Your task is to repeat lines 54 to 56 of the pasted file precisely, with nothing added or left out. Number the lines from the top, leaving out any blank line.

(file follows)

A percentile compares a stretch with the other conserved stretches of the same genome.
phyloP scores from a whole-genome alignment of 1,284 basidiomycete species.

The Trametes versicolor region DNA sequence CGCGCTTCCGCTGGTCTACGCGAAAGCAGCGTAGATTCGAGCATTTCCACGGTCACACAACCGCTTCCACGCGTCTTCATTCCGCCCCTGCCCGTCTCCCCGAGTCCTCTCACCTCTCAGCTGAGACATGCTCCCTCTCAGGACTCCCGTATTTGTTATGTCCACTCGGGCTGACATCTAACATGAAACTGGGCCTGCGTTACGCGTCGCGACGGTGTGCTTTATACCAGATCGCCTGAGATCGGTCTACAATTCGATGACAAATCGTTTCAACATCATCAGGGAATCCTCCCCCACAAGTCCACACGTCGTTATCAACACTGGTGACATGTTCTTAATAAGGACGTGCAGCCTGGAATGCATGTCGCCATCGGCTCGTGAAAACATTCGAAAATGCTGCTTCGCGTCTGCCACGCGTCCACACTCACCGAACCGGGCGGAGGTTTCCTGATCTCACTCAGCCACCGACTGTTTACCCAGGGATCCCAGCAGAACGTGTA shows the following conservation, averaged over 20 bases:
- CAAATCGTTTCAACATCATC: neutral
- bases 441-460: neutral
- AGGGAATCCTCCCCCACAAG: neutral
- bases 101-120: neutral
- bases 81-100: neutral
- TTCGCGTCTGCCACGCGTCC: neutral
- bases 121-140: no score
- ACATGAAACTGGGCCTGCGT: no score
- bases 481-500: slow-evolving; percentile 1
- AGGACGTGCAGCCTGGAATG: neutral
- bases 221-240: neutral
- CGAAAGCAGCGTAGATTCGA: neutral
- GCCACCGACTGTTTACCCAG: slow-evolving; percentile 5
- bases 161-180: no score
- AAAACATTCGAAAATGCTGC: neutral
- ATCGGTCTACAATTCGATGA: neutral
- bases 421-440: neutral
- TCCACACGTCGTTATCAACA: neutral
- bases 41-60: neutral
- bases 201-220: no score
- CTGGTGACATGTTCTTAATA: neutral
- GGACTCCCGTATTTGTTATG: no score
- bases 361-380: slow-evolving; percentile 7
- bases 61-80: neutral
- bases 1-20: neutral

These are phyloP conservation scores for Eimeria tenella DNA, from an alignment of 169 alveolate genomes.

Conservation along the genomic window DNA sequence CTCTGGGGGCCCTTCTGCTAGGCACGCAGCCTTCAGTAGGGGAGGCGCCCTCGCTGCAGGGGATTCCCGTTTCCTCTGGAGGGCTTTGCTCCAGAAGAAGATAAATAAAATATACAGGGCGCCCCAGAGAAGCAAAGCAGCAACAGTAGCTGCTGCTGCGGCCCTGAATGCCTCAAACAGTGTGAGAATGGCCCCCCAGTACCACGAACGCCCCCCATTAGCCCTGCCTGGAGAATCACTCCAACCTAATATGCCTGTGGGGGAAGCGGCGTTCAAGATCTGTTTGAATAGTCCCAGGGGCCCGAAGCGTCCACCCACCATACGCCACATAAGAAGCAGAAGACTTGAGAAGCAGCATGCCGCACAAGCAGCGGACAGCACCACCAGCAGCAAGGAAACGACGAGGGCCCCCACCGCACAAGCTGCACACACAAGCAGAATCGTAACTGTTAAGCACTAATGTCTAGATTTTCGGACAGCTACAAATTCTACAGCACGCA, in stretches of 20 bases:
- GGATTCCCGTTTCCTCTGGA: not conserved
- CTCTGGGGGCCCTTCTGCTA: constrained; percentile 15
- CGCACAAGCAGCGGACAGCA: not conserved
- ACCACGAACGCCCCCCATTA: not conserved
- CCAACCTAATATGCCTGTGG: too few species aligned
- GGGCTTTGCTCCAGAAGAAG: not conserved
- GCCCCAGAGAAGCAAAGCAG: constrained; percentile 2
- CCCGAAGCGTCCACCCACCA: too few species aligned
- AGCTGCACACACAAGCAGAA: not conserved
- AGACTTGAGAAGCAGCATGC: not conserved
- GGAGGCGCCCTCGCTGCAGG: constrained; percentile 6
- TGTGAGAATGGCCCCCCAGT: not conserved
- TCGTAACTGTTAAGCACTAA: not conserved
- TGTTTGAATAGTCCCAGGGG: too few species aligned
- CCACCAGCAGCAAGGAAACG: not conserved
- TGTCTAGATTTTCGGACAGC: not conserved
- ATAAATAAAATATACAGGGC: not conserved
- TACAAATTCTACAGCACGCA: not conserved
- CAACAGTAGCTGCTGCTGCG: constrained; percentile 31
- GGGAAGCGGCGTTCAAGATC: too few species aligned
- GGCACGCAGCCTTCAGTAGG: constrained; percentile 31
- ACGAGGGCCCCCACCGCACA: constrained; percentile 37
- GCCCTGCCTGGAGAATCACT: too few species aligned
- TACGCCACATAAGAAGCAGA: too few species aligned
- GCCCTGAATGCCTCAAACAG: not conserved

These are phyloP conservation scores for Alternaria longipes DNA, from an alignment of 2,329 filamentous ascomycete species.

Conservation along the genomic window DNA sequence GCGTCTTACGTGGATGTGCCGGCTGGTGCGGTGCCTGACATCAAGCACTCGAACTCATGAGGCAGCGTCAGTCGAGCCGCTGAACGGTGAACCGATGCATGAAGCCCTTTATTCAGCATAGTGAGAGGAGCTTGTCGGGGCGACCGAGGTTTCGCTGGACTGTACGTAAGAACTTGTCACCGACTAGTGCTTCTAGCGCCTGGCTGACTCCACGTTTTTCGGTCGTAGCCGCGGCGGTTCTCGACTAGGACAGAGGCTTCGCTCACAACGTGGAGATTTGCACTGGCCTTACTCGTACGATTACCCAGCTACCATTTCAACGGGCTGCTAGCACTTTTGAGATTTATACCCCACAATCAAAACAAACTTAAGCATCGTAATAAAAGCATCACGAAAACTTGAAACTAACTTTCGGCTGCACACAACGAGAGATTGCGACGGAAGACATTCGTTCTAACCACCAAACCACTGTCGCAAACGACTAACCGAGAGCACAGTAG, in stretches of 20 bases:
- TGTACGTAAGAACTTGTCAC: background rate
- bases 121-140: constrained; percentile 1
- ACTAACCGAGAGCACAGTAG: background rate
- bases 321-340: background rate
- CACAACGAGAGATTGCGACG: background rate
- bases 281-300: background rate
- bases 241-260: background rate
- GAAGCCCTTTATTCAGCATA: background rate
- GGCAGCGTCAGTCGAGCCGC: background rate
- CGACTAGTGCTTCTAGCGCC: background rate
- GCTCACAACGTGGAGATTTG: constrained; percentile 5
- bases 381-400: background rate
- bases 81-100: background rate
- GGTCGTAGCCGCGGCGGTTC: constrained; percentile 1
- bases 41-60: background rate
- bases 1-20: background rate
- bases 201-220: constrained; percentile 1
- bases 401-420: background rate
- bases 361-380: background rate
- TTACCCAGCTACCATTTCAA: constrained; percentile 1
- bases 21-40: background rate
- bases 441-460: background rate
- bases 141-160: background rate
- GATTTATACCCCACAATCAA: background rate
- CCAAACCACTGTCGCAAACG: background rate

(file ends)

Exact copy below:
- TACGCCACATAAGAAGCAGA: too few species aligned
- GCCCTGAATGCCTCAAACAG: not conserved

These are phyloP conservation scores for Alternaria longipes DNA, from an alignment of 2,329 filamentous ascomycete species.